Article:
Indexed on: 03 Feb '09Published on: 03 Feb '09Published in: The Veterinary Journal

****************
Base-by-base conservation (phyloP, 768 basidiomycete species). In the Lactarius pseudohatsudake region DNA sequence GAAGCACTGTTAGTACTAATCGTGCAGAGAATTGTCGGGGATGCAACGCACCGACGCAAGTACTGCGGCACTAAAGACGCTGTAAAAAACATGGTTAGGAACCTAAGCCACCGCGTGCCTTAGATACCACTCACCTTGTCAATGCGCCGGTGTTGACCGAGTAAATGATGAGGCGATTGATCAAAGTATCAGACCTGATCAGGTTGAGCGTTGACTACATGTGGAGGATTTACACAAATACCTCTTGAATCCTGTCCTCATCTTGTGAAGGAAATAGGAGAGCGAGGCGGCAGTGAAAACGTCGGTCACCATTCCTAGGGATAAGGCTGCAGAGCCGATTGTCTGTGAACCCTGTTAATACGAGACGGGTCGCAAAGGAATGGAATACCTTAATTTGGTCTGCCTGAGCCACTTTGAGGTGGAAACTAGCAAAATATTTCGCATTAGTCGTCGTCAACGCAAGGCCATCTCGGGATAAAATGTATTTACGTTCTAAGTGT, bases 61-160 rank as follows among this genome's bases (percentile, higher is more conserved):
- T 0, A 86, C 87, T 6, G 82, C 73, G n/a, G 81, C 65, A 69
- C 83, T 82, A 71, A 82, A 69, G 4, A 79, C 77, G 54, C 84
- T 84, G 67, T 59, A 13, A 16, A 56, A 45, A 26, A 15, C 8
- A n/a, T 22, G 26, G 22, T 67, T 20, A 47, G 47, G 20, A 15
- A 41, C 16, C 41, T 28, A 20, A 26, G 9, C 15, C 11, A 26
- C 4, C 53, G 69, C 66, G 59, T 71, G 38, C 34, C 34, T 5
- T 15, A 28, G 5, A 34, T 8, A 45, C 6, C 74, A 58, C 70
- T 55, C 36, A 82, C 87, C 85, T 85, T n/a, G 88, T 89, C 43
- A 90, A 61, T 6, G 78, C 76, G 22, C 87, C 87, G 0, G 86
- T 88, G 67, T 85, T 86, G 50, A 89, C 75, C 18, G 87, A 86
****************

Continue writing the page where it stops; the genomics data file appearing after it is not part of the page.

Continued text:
Although it is one of the most conspicuous features of dog behaviour, barking has received little attention from ethologists or from an applied perspective. In this review, an ethological look is taken at the communicative aspect of dog barking. Emerging new research has indicated that in the repertoire of dog vocalisations barking has unique features in showing wide ranges of acoustic parameters, such as frequency, tonality and rhythmicity. Barking has been shown to be context dependent, and provides information for humans about the inner state of the dog although there are few indications that barking is used for intra-species communication. It is assumed that dog barking emerged through selective processes in which human preferences for certain acoustic aspects of the vocalisation may have been paramount. A more experiment-oriented approach is required for the study of dog vocalisation that could shed light on the possible communicative function of these acoustic signals.